Discrepancy in neutral atmospheric delay due to different models for ray path and atmosphere in raytracing
Abstract
We quantify the discrepancy in neutral atmospheric delay due to different assumptions when raytracing in numerical weather models (NWM). We make the comparisons in a worstcase scenario, in the vicinity of hurricane Charley (August 14, 2004, 12h UTC), as represented by a 15km (horizontal resolution) NWM. First, we compare the ray path models bended2d and bended3d. In the former the ray is confined to a plane of constant azimuth; bending changes the ray direction in elevation angle only. That assumption is embodied in the widely used Bougler's formula, strictly valid only in a spherical atmosphere. In the latter model we solve the original Eikonal equation, making no assumption about the direction of the refraction gradient vector, thus allowing for outofplane bending due to horizontal gradients. Employing the 3d NWM, we show that the discrepancy (bended2d minus bended3d) at 3degree elevation reaches at most 10.6 mm, 9.5 mm, and 2.4 mm in geometric, hydrostatic, and nonhydrostatic partial delays, respectively. The discrepancy in total delay is always positive, because the bended3d model follows more closely Fermat's least time principle. The discrepancy in the combined geometric plus hydrostatic delay is smaller, due to the reversed sign of the components involved. We conclude that the smallness of that discrepancy warrants the use of the simpler bended2d ray path model with a 15km 3d atmospheric model. Next, we keep the ray model fixed to bended2d, and compare different atmospheric models, all derived from the same NWM. Those models are, from simplest to most realistic: spherical concentric, spherical osculating, graded, and 3d. In the spherical models we take a vertical profile for each atmospheric parameter and assume their values constant for different horizontal positions at the same height. The main difference between the two spherical models, concentric and osculating, is in the location of their centers: if it is at the geocenter, we call it spherical concentric; if it is along the ellipsoidal normal passing through the point of interest (e.g., the GPS receiver), we call it spherical osculating. In the graded model we add to the spherical osculating model a vertical profile of horizontal gradient for each atmospheric parameter, whose values are assumed constant for different horizontal positions at the same height. Finally, the 3d model is the original NWM, made available as a grid and then interpolated at each position making up the discretization of the ray path. The figures below are maximum absolute discrepancies w.r.t. spherical osculating model (which is azimuthally symmetric), in nonhydrostatic followed by hydrostatic delay at 3degree elevation. The spherical concentric atmosphere shows a very large discrepancy (20 cm, 1.3 m) in the NorthSouth direction and zero discrepancy in the EastWest direction. That is a simple consequence of the tilting of the spherical horizon with respect to the ellipsoidal horizon. The 3d atmosphere shows discrepancies in nonhydrostatic delay much larger than those in hydrostatic delay (30 cm, 5 cm), as consequence of the higher variability of humidity. The graded atmosphere represents well the main direction of azimuthal asymmetry present in the 3d model, but it is unable to account for secondary directions. Their discrepancy is smallest along that main direction (1 cm, 5 mm), but reaches nonnegligible values (15 cm, 2.5 cm) elsewhere. We conclude that, for the purpose of making mapping functions available (not necessarily so in the parametrization for estimation of residual delay), secondary directions of azimuthal symmetry should be considered.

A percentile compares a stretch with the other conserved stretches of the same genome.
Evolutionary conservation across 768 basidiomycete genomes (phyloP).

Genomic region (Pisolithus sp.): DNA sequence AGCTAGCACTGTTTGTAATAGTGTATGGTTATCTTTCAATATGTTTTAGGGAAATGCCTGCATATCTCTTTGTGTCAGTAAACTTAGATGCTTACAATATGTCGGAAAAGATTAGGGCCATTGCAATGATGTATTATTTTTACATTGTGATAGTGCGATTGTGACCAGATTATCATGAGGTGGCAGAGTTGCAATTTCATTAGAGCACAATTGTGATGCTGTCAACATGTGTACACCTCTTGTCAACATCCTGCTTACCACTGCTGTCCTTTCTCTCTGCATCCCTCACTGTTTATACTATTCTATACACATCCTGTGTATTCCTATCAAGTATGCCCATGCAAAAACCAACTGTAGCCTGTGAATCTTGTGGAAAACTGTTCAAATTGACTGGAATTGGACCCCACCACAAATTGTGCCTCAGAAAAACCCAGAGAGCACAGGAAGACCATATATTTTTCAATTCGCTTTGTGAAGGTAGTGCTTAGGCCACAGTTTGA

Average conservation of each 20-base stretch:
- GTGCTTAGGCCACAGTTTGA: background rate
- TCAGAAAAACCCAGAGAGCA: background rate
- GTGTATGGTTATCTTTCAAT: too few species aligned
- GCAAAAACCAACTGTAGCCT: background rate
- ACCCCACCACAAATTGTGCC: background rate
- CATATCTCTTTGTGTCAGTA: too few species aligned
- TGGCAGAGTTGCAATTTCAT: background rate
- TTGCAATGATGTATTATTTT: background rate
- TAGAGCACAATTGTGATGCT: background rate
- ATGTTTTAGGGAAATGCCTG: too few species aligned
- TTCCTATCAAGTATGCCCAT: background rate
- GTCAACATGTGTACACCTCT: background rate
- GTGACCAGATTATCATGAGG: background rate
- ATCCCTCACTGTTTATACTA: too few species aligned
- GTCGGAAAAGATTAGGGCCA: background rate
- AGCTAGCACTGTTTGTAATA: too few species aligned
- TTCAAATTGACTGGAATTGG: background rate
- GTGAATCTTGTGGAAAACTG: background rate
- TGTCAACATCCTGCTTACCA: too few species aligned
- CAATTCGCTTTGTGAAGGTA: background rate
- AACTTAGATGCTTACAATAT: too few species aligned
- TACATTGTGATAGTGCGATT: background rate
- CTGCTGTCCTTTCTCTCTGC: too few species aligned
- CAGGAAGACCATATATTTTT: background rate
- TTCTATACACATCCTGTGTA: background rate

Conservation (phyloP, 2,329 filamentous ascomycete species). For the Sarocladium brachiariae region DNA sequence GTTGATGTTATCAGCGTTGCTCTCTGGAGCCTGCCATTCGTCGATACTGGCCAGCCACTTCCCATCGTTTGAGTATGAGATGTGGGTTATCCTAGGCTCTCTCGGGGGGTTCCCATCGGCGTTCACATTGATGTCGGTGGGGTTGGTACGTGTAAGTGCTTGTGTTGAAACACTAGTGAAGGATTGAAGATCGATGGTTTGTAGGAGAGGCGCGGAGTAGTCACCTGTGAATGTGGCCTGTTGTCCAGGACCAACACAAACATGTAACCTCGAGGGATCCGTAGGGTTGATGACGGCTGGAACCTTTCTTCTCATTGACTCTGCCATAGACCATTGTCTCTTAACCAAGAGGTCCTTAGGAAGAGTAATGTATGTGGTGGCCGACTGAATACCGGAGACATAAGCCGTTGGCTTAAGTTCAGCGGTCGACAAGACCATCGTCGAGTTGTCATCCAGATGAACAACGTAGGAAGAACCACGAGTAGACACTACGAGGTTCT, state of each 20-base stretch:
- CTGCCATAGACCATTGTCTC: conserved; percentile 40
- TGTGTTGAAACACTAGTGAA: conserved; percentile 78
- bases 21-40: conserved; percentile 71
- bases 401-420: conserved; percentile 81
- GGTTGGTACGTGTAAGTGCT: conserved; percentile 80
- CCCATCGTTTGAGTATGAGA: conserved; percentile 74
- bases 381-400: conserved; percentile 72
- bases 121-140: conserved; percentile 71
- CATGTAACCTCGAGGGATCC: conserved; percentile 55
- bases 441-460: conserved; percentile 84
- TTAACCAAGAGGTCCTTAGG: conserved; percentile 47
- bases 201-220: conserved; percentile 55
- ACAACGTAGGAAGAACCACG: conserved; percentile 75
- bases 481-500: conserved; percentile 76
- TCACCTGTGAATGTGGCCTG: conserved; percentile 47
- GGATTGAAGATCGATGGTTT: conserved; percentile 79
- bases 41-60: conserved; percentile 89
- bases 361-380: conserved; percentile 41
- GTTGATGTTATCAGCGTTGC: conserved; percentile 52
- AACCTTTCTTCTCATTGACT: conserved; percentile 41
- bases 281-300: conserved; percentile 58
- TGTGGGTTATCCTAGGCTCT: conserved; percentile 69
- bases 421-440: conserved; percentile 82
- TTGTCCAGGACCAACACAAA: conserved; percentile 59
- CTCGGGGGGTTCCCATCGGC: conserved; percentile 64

Publication:

AGU Fall Meeting Abstracts
 Pub Date:
 December 2007
 Bibcode:
 2007AGUFM.G43A0915N
 Keywords:

 1220 Atmosphere monitoring with geodetic techniques (6952);
 6964 Radio wave propagation